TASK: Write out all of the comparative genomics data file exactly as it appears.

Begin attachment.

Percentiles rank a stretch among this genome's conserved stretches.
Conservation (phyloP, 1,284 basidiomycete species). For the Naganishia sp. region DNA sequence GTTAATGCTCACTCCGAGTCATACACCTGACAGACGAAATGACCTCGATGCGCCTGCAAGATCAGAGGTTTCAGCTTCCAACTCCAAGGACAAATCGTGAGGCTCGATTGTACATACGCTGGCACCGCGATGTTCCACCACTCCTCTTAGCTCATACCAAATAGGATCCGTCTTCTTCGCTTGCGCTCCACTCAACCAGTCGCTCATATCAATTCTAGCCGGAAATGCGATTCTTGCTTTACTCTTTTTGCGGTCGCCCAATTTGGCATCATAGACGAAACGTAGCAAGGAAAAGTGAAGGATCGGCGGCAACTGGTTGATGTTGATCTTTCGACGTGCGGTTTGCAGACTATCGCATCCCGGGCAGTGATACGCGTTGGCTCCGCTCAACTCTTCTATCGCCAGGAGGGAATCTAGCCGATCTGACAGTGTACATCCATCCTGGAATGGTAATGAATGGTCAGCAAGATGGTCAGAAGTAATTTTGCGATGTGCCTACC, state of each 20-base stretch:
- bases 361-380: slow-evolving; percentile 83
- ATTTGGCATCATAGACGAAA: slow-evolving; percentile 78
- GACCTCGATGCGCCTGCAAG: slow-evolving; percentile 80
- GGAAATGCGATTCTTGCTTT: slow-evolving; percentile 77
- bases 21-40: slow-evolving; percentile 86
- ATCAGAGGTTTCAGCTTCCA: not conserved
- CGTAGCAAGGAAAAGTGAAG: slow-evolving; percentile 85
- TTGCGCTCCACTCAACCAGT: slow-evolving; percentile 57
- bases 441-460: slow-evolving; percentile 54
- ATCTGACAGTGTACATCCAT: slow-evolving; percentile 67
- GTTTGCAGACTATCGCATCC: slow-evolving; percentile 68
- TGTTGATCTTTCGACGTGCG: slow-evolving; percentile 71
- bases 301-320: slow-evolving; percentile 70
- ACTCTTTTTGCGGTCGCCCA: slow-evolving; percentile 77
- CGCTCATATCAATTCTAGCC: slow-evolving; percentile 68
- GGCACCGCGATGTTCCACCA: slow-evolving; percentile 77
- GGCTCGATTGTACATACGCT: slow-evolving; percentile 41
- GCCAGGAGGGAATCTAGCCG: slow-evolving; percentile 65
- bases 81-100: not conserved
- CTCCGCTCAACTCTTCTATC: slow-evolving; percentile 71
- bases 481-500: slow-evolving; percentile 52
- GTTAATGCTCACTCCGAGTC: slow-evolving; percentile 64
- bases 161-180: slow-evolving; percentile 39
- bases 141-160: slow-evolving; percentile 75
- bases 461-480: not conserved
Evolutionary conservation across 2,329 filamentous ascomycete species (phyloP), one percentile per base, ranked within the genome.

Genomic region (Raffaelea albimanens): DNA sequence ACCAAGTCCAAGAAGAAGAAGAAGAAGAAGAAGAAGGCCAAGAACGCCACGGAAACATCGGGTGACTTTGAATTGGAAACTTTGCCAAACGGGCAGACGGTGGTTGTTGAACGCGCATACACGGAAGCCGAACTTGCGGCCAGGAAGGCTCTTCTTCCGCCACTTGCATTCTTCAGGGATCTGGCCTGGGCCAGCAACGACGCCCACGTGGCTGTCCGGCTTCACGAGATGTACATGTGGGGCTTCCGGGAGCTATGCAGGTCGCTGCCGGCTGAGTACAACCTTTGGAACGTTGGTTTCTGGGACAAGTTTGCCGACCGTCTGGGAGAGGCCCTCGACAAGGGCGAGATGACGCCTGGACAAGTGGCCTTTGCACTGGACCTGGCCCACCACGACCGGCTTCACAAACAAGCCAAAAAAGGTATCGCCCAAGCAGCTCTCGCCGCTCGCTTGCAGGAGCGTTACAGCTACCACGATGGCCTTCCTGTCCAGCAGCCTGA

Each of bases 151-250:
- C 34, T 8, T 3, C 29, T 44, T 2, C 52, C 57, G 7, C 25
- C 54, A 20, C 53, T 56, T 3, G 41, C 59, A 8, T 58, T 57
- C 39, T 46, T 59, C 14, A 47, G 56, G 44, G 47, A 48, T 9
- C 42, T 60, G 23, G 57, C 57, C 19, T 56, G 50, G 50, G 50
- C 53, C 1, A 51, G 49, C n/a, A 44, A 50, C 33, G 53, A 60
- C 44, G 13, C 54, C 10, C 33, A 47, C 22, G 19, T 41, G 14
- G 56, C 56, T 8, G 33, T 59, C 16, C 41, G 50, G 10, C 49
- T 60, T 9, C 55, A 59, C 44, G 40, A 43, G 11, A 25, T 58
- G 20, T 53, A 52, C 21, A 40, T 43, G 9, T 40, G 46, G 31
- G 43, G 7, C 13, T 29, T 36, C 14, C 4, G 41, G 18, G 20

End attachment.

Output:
Percentiles rank a stretch among this genome's conserved stretches.
Conservation (phyloP, 1,284 basidiomycete species). For the Naganishia sp. region DNA sequence GTTAATGCTCACTCCGAGTCATACACCTGACAGACGAAATGACCTCGATGCGCCTGCAAGATCAGAGGTTTCAGCTTCCAACTCCAAGGACAAATCGTGAGGCTCGATTGTACATACGCTGGCACCGCGATGTTCCACCACTCCTCTTAGCTCATACCAAATAGGATCCGTCTTCTTCGCTTGCGCTCCACTCAACCAGTCGCTCATATCAATTCTAGCCGGAAATGCGATTCTTGCTTTACTCTTTTTGCGGTCGCCCAATTTGGCATCATAGACGAAACGTAGCAAGGAAAAGTGAAGGATCGGCGGCAACTGGTTGATGTTGATCTTTCGACGTGCGGTTTGCAGACTATCGCATCCCGGGCAGTGATACGCGTTGGCTCCGCTCAACTCTTCTATCGCCAGGAGGGAATCTAGCCGATCTGACAGTGTACATCCATCCTGGAATGGTAATGAATGGTCAGCAAGATGGTCAGAAGTAATTTTGCGATGTGCCTACC, state of each 20-base stretch:
- bases 361-380: slow-evolving; percentile 83
- ATTTGGCATCATAGACGAAA: slow-evolving; percentile 78
- GACCTCGATGCGCCTGCAAG: slow-evolving; percentile 80
- GGAAATGCGATTCTTGCTTT: slow-evolving; percentile 77
- bases 21-40: slow-evolving; percentile 86
- ATCAGAGGTTTCAGCTTCCA: not conserved
- CGTAGCAAGGAAAAGTGAAG: slow-evolving; percentile 85
- TTGCGCTCCACTCAACCAGT: slow-evolving; percentile 57
- bases 441-460: slow-evolving; percentile 54
- ATCTGACAGTGTACATCCAT: slow-evolving; percentile 67
- GTTTGCAGACTATCGCATCC: slow-evolving; percentile 68
- TGTTGATCTTTCGACGTGCG: slow-evolving; percentile 71
- bases 301-320: slow-evolving; percentile 70
- ACTCTTTTTGCGGTCGCCCA: slow-evolving; percentile 77
- CGCTCATATCAATTCTAGCC: slow-evolving; percentile 68
- GGCACCGCGATGTTCCACCA: slow-evolving; percentile 77
- GGCTCGATTGTACATACGCT: slow-evolving; percentile 41
- GCCAGGAGGGAATCTAGCCG: slow-evolving; percentile 65
- bases 81-100: not conserved
- CTCCGCTCAACTCTTCTATC: slow-evolving; percentile 71
- bases 481-500: slow-evolving; percentile 52
- GTTAATGCTCACTCCGAGTC: slow-evolving; percentile 64
- bases 161-180: slow-evolving; percentile 39
- bases 141-160: slow-evolving; percentile 75
- bases 461-480: not conserved
Evolutionary conservation across 2,329 filamentous ascomycete species (phyloP), one percentile per base, ranked within the genome.

Genomic region (Raffaelea albimanens): DNA sequence ACCAAGTCCAAGAAGAAGAAGAAGAAGAAGAAGAAGGCCAAGAACGCCACGGAAACATCGGGTGACTTTGAATTGGAAACTTTGCCAAACGGGCAGACGGTGGTTGTTGAACGCGCATACACGGAAGCCGAACTTGCGGCCAGGAAGGCTCTTCTTCCGCCACTTGCATTCTTCAGGGATCTGGCCTGGGCCAGCAACGACGCCCACGTGGCTGTCCGGCTTCACGAGATGTACATGTGGGGCTTCCGGGAGCTATGCAGGTCGCTGCCGGCTGAGTACAACCTTTGGAACGTTGGTTTCTGGGACAAGTTTGCCGACCGTCTGGGAGAGGCCCTCGACAAGGGCGAGATGACGCCTGGACAAGTGGCCTTTGCACTGGACCTGGCCCACCACGACCGGCTTCACAAACAAGCCAAAAAAGGTATCGCCCAAGCAGCTCTCGCCGCTCGCTTGCAGGAGCGTTACAGCTACCACGATGGCCTTCCTGTCCAGCAGCCTGA

Each of bases 151-250:
- C 34, T 8, T 3, C 29, T 44, T 2, C 52, C 57, G 7, C 25
- C 54, A 20, C 53, T 56, T 3, G 41, C 59, A 8, T 58, T 57
- C 39, T 46, T 59, C 14, A 47, G 56, G 44, G 47, A 48, T 9
- C 42, T 60, G 23, G 57, C 57, C 19, T 56, G 50, G 50, G 50
- C 53, C 1, A 51, G 49, C n/a, A 44, A 50, C 33, G 53, A 60
- C 44, G 13, C 54, C 10, C 33, A 47, C 22, G 19, T 41, G 14
- G 56, C 56, T 8, G 33, T 59, C 16, C 41, G 50, G 10, C 49
- T 60, T 9, C 55, A 59, C 44, G 40, A 43, G 11, A 25, T 58
- G 20, T 53, A 52, C 21, A 40, T 43, G 9, T 40, G 46, G 31
- G 43, G 7, C 13, T 29, T 36, C 14, C 4, G 41, G 18, G 20